RubyLearning’s IRC Channel

Most of the mentors and students hang out at RubyLearning’s IRC (irc.freenode.net) channel (#rubylearning.org) for both technical and non-technical discussions. Everyone benefits with the active discussions on Ruby with the mentors.

Update

24th Feb. 2011: Today is Ruby’s 18th birthday and we are celebrating this occasion by offering a US$ 10 discount till 1st March 2011 on the course fees and eBook.

How do I register and pay the course fees?

  • The course is based on the The Ultimate Guide to Ruby Programming eBook. This book is normally priced at US$ 19.95 and we are discounting it US$ 10.00 by combining it in the Course+eBook option below.
  • You can pay either by Paypal or send cash via Western Union Money Transfer or by bank transfer (if you are in India). The fees collected helps RubyLearning maintain the site, this Ruby course, the Ruby eBook, and provide quality content to you.
  • Once you pay the fees below, register on the RubyLearning.org site and send us your name and registered email id while creating an account at RubyLearning.org to satish [at] rubylearning [dot] com
  • We will enroll you into the course. If you have purchased the eBook at the time of registration, we will personally email you the eBook within 24 hours.

You can pay the Course Fees by selecting your option from the menu below.

Register

At the end of this course you should have all the knowledge to explore the wonderful world of Ruby on your own.

Here are some details on how the course works:

Important:

Once the course starts, you can login and start with the lessons any day and time and post your queries in the forum under the relevant lessons. Someone shall always be there to answer them. Just to set the expectations correctly, there is no real-time ‘webcasting’.

Methodology:

  • The Mentors shall give you URL’s of pages and sometimes some extra notes; you need to read through. Read the pre-class reading material at a convenient time of your choice – the dates mentioned are just for your guideline. While reading, please make a note of all your doubts, queries, questions, clarifications, comments about the lesson and after you have completed all the pages, post these on the forum under the relevant lesson. There could be some questions that relate to something that has not been mentioned or discussed by the mentors thus far; you could post the same too. Please remember that with every post, do mention the operating system of your computer.
  • The mentor shall highlight the important points that you need to remember for that day’s session.
  • There could be exercises every day. Please do them.
  • Participate in the forum for asking and answering questions or starting discussions. Share knowledge, and exchange ideas among yourselves during the course period. Participants are strongly encouraged to post technical questions, interesting articles, tools, sample programs or anything that is relevant to the class / lesson. Please do not post a simple "Thank you" note or "Hello" message to the forum. Please be aware that these messages are considered noises by people subscribed to the forum.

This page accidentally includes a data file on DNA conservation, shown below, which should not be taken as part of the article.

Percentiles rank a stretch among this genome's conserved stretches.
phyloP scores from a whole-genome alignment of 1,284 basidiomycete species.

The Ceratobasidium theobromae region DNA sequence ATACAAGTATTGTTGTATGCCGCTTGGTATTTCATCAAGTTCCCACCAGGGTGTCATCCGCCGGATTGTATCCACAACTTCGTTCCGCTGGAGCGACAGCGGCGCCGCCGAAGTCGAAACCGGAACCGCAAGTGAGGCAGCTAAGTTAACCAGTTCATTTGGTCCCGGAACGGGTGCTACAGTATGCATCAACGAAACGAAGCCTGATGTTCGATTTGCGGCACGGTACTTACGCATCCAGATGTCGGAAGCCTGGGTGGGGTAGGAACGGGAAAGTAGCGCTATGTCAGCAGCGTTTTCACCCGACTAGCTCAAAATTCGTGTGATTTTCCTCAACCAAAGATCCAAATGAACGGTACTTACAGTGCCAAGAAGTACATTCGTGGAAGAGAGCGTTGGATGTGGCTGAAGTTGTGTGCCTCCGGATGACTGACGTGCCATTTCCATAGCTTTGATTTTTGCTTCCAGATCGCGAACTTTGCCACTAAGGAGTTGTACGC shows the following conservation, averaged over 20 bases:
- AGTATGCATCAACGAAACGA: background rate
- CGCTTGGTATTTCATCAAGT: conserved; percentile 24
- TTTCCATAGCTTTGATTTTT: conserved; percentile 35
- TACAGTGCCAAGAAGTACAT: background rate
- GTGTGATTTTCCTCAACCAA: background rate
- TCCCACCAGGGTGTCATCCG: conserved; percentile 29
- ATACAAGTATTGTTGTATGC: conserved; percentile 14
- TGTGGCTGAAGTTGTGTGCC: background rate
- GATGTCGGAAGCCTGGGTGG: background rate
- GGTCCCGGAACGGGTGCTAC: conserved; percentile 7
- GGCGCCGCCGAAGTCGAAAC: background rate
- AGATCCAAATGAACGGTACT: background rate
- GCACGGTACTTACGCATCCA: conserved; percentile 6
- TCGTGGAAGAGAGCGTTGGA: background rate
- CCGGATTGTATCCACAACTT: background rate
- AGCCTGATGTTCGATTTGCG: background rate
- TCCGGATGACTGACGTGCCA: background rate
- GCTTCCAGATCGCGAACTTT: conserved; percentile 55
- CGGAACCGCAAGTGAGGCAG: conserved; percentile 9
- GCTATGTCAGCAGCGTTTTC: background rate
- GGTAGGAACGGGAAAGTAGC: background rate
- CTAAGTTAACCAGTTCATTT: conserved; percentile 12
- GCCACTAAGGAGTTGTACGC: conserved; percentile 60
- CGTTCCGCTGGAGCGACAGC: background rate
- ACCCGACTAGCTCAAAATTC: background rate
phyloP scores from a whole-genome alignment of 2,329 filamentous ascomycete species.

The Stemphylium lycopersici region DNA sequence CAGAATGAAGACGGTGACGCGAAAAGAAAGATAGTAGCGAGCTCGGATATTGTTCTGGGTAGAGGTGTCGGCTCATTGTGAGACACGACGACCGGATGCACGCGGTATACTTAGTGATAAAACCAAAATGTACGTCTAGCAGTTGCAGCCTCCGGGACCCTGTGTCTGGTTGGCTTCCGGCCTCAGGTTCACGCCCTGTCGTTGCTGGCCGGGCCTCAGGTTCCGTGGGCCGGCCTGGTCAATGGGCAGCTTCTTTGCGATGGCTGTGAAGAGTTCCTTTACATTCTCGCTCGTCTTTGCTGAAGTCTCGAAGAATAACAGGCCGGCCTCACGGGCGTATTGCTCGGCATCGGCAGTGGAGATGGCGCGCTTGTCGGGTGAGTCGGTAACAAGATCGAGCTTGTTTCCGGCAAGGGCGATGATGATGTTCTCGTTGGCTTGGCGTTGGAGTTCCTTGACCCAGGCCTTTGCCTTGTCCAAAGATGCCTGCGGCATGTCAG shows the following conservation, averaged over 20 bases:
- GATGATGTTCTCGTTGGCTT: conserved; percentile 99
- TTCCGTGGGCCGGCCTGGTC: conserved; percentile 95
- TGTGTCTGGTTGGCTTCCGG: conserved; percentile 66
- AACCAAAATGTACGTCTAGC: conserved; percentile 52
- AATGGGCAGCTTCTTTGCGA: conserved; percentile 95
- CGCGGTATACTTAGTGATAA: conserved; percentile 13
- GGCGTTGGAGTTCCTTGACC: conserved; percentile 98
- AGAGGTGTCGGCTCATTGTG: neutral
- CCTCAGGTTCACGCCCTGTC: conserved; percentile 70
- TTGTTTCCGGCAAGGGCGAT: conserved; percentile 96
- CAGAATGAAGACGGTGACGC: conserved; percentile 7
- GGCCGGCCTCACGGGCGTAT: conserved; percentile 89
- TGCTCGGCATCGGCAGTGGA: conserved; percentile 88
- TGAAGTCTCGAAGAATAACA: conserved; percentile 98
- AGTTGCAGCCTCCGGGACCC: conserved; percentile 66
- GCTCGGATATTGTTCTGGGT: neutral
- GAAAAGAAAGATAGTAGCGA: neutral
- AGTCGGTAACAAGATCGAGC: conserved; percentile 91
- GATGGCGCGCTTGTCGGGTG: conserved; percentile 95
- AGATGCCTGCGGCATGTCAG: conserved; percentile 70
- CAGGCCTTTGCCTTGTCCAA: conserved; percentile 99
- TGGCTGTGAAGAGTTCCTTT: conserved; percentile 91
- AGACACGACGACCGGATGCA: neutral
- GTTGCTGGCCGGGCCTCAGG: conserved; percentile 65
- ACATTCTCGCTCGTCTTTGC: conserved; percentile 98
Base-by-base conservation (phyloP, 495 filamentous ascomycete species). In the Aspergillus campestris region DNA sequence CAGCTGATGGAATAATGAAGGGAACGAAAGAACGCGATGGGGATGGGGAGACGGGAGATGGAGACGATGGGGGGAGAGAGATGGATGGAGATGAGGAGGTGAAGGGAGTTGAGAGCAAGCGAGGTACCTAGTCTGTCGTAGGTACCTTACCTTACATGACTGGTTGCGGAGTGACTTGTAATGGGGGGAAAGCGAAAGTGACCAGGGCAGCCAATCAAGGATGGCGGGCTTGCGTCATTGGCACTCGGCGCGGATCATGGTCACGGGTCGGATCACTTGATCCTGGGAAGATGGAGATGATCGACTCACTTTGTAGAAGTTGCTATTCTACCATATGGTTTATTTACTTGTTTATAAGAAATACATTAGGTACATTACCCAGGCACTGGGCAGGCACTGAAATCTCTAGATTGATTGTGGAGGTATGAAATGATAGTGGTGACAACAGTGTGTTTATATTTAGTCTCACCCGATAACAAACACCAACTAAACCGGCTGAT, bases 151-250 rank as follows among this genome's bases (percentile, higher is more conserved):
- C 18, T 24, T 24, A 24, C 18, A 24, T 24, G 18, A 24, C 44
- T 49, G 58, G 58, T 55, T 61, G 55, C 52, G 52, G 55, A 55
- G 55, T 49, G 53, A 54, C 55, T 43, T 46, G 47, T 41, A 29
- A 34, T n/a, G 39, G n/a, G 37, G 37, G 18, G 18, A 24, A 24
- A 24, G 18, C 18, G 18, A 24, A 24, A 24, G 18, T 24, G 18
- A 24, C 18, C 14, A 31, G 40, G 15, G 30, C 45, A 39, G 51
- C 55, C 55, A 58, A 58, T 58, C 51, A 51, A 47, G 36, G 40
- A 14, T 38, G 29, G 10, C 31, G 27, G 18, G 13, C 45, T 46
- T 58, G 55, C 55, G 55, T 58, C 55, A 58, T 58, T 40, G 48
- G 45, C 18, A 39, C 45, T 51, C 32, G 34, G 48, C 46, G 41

Outline of Work Expectations:

  1. Most of the days, you will have exercises to solve. These are there to help you assimilate whatever you have learned till then.
  2. Some days may have some extra assignments / food for thought articles / programs
  3. Above all, do take part in the relevant forums. Past participants will confirm that they learned the best by active participation.

Some Commonly Asked Questions

  • Qs. Is there any specific time when I need to be online?
    Ans. No. You need not be online at a specific time of the day.
  • Qs. Is it important for me to take part in the course forums?
    Ans. YES. You must Participate in the forum(s) for asking and answering questions or starting discussions. Share knowledge, and exchange ideas among yourselves (participants) during the course period. Participants are strongly encouraged to post technical questions, interesting articles, tools, sample programs or anything that is relevant to the class / lesson. Past participants will confirm that they learned the best by active participation.
  • Qs. How much time do I need to spend online for a course, in a day?
    Ans. This will vary from person to person. All depends upon your comfort level and the amount of time you want to spend on a particular lesson or task.
  • Qs. Is there any specific set time for feedback (e.g., any mentor responds to me within 24 hours?)
    Ans. Normally somebody should answer your query / question within 24 hours.
  • Qs. What happens if nobody answers my questions / queries?
    Ans. Normally, that will not happen. In case you feel that your question / query is not answered, then please post the same in the thread – “Any UnAnswered Questions / Queries”.
  • Qs. What happens to the class (or forums) after a course is over? Can you keep it open for a few more days so that students can complete and discuss too?
    Ans. The course and its forum is open for a month after the last day of the course.

Remember, the idea is to have fun learning Ruby.

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Rails Ready: Ruby and Rails on Ubuntu in One Line